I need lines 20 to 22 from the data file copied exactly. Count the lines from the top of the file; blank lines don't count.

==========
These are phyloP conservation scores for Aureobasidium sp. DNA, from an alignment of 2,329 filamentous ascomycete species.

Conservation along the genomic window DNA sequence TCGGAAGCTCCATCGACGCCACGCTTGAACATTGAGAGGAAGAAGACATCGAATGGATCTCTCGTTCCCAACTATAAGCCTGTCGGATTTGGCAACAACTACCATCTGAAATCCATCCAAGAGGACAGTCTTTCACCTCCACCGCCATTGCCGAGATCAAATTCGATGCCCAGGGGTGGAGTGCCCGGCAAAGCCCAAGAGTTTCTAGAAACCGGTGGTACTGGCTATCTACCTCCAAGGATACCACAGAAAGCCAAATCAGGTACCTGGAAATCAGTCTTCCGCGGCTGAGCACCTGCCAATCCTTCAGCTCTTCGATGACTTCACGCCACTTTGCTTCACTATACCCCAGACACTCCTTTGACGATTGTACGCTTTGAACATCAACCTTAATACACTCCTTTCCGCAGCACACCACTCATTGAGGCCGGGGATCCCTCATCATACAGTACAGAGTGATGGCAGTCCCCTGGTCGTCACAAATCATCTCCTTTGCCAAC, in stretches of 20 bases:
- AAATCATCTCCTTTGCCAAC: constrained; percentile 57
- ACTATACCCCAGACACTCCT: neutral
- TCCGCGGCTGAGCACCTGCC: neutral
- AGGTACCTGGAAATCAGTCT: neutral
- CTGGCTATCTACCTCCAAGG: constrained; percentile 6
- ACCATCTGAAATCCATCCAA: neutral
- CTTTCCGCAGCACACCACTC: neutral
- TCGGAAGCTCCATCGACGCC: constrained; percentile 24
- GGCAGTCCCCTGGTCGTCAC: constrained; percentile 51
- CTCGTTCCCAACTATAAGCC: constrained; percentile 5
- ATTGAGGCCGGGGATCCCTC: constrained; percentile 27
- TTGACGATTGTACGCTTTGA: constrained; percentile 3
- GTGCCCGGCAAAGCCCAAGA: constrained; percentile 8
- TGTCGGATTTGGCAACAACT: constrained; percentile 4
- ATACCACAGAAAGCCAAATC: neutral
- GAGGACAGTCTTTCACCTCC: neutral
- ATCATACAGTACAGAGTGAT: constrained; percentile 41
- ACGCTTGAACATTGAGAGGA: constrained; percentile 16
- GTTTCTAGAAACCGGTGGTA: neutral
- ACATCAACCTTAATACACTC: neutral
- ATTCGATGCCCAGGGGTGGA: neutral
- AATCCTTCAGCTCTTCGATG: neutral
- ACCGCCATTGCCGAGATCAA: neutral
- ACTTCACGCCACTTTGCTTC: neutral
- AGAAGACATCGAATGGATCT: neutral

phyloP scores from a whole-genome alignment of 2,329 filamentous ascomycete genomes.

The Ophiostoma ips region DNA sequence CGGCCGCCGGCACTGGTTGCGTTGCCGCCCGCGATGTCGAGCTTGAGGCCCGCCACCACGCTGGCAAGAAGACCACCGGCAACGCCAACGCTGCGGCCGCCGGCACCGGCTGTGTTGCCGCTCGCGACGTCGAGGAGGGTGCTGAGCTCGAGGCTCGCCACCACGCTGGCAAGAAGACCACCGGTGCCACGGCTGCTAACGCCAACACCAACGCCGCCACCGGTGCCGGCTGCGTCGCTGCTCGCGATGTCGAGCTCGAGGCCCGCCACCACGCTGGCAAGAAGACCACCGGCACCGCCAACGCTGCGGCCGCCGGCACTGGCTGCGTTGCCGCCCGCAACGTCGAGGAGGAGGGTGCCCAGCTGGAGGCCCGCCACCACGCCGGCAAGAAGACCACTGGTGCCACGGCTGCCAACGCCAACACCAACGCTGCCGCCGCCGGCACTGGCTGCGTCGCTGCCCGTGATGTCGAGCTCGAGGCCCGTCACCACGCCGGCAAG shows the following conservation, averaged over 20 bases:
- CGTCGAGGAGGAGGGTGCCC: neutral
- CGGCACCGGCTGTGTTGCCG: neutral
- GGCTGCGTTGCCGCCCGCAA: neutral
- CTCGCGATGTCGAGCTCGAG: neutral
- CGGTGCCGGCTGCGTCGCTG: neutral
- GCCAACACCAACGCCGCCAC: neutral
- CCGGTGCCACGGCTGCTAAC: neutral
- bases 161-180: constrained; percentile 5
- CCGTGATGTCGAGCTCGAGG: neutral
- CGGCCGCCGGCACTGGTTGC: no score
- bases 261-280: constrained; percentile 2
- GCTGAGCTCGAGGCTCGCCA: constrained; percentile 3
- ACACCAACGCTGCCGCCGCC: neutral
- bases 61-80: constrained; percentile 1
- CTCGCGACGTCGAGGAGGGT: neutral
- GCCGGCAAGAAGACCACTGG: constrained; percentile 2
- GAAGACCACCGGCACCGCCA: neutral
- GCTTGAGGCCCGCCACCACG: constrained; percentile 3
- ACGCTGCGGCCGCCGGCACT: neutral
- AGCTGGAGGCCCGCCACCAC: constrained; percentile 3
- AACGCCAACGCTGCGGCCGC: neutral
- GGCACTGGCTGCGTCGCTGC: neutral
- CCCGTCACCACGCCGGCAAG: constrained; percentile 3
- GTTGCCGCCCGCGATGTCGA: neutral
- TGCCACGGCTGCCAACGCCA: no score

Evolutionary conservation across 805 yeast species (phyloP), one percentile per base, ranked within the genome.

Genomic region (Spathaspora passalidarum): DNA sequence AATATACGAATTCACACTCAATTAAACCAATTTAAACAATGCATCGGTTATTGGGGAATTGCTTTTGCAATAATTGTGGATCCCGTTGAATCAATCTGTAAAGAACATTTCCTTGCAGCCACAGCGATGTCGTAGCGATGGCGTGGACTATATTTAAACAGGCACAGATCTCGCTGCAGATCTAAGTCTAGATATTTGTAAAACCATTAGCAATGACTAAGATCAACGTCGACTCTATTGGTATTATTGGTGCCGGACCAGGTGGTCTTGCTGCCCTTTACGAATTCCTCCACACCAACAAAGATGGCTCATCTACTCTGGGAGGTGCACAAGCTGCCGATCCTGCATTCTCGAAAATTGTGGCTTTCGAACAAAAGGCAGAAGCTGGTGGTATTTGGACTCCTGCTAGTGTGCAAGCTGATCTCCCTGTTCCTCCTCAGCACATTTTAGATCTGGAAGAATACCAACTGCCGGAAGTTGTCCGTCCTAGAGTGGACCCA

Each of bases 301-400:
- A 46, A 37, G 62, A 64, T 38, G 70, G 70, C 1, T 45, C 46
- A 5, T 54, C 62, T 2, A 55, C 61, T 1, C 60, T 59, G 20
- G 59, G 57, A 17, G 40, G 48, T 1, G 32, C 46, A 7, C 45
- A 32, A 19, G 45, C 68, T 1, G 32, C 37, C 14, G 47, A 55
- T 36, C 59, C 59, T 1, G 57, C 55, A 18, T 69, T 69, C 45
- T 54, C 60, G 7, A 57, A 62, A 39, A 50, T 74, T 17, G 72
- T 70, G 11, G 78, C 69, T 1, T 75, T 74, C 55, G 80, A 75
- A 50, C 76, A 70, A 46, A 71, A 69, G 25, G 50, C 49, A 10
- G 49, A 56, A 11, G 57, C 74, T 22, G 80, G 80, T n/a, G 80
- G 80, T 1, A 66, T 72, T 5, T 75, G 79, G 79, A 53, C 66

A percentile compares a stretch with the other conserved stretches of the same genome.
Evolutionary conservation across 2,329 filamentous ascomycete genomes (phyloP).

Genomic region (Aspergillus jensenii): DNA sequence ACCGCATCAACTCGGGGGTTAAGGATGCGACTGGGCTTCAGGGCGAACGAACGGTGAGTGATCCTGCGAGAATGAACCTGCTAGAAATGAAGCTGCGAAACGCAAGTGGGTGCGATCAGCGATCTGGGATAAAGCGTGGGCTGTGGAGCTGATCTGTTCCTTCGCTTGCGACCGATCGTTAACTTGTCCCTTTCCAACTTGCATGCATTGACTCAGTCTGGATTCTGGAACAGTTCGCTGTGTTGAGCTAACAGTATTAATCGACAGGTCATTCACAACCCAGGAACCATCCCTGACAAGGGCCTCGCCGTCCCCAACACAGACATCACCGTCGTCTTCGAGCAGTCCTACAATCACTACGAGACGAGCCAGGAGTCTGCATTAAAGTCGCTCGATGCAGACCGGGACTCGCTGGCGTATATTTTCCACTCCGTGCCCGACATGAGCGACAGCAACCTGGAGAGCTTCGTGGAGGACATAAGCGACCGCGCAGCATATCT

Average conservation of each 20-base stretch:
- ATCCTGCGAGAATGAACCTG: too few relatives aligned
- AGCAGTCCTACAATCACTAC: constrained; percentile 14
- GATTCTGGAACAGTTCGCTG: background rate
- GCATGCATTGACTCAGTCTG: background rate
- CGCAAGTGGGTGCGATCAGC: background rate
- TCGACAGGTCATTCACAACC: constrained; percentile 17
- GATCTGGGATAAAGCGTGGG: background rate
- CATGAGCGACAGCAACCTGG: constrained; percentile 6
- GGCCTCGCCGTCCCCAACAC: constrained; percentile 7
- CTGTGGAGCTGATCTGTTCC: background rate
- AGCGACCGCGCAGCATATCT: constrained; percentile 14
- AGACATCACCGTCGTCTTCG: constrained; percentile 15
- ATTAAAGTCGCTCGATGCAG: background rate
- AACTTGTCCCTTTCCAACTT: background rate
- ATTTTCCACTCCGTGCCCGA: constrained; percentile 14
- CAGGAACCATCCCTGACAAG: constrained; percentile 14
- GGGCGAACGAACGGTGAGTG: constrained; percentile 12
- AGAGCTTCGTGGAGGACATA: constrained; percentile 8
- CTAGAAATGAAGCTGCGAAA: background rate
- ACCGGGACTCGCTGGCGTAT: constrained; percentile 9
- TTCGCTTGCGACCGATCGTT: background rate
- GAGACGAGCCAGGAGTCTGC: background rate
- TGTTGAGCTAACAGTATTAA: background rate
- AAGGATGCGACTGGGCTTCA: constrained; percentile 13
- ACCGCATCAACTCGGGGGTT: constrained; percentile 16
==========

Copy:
- ACGCTTGAACATTGAGAGGA: constrained; percentile 16
- GTTTCTAGAAACCGGTGGTA: neutral
- ACATCAACCTTAATACACTC: neutral